James, one where a tightly confined place of uncommon curiosity becomes as much a character in the unfolding drama as the human beings that emerge so fully from her imagination. All of the traditional conventions of the crime novel, moreover, are present, not least among them a circle of suspects who each possess motive, means and opportunity to have committed the crime. Nearly a hundred pages before the author brings Dalgliesh into the story, she introduces us to each of them: the young couple who serve as resident chefs; the general administrator whose family once owned the property; an eccentric gardener accustomed to speaking his mind; a former governess who manages the office; a young surgical assistant about to leave for another position in Africa; his aloof sister who helps in the office and does not suffer fools gladly; a quiet young woman with a guarded past who works as a domestic in the household, and, of course, the doctor himself.
James boldly assembles the staff together in a single room -- the elegant library, no less -- for an introductory meeting with Commander Dalgliesh of the Special Investigation Squad and his able assistants, Det. Inspector Kate Miskin and Det. Francis Benton-Smith. In yet another bow to her chosen genre, there is the matter of a disputed will to consider, a cliche in lesser hands, and then there is the matter of a second victim, a London dilettante who recommended Gradwyn to the physician and turns up dead in an abandoned freezer.
It is no surprise, then, that Dalgliesh, a published poet, is never boring, never predictable, always complex. It gives nothing away to suggest there is a subtle sense of summing up here, the realization of a job well done. There is talk that the elite police unit may be disbanded, and Dalgliesh himself muses that this might be his final investigation. In a manner that suggests the closing scenes of a Shakespearean romantic comedy, there is a merry celebration in the final pages that gathers a few friends and colleagues who figured in earlier Dalgliesh mysteries, including former squad member Piers Tarrant now happily back together with Kate -- all united by joyful music, fine food and hopeful good cheer.
So is this, we are left to wonder, the end of a triumphant run? View 2 comments. Nov 20, Rebecca rated it really liked it Recommends it for: Anyone who loves a great mystery. I have been a fan of PD James forever and was sure that with her age, The Ligththouse would be her last Dagliesh novel. I was so happy to see that she had another story in her.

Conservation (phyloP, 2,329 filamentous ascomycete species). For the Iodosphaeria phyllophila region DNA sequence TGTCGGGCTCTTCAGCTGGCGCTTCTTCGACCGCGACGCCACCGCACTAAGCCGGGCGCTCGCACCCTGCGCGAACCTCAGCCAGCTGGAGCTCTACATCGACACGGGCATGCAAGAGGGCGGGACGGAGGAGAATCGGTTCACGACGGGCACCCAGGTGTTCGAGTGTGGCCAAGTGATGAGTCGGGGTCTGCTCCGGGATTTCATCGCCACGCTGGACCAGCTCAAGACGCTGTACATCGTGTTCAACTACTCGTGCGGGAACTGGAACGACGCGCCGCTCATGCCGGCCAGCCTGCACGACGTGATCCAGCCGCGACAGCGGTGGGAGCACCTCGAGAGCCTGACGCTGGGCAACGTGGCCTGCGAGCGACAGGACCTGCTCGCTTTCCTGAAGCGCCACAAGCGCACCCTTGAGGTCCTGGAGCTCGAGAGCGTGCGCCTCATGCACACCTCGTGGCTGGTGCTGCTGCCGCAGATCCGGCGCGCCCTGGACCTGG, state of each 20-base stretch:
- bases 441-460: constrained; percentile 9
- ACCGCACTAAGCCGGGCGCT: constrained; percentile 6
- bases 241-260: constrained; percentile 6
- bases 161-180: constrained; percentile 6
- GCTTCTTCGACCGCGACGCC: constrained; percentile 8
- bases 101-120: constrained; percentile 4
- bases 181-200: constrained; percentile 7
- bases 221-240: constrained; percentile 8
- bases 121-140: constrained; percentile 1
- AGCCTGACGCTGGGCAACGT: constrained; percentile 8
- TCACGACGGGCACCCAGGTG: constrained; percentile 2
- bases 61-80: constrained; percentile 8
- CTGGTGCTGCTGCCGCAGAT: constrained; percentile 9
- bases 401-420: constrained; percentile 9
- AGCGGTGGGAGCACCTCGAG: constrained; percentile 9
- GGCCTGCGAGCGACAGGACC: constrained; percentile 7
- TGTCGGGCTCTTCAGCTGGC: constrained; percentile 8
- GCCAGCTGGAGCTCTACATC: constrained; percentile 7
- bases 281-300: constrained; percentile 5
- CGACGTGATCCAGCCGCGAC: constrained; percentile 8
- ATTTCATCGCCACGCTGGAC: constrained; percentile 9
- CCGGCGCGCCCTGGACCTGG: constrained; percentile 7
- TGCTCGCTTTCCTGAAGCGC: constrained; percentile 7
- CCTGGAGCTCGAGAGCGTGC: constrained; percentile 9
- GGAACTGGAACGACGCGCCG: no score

I rated this 4 stars as much because I love James and her wonderful language.
The Private Patient - MARINet - OverDrive
However, I didn't feel that it was her best book. I sensed that she needed to tie up a bunch of loose ends for her characters. Still, on a scale of 1 to 10, if PD James wrote a book that was not her best, it is still an 9 compared to other I have been a fan of PD James forever and was sure that with her age, The Ligththouse would be her last Dagliesh novel. Still, on a scale of 1 to 10, if PD James wrote a book that was not her best, it is still an 9 compared to other mystery writers. Her books are as much great literature and they are great mysteries.
Odd to start out with 14 in a series and be able to say you enjoyed it. I liked the murder mystery. It was intricately woven, with each of the suspects having a lot of plausible reasons to commit the murder and real convictions about "who done it" held at bay until very near the end. I felt less involved in the Commander and his squad, but that was natural, since this is a relationship that has been building for the reader since book one and book fourteen is obviously well into that relationship Odd to start out with 14 in a series and be able to say you enjoyed it.
I felt less involved in the Commander and his squad, but that was natural, since this is a relationship that has been building for the reader since book one and book fourteen is obviously well into that relationship and I suspect coming to the end.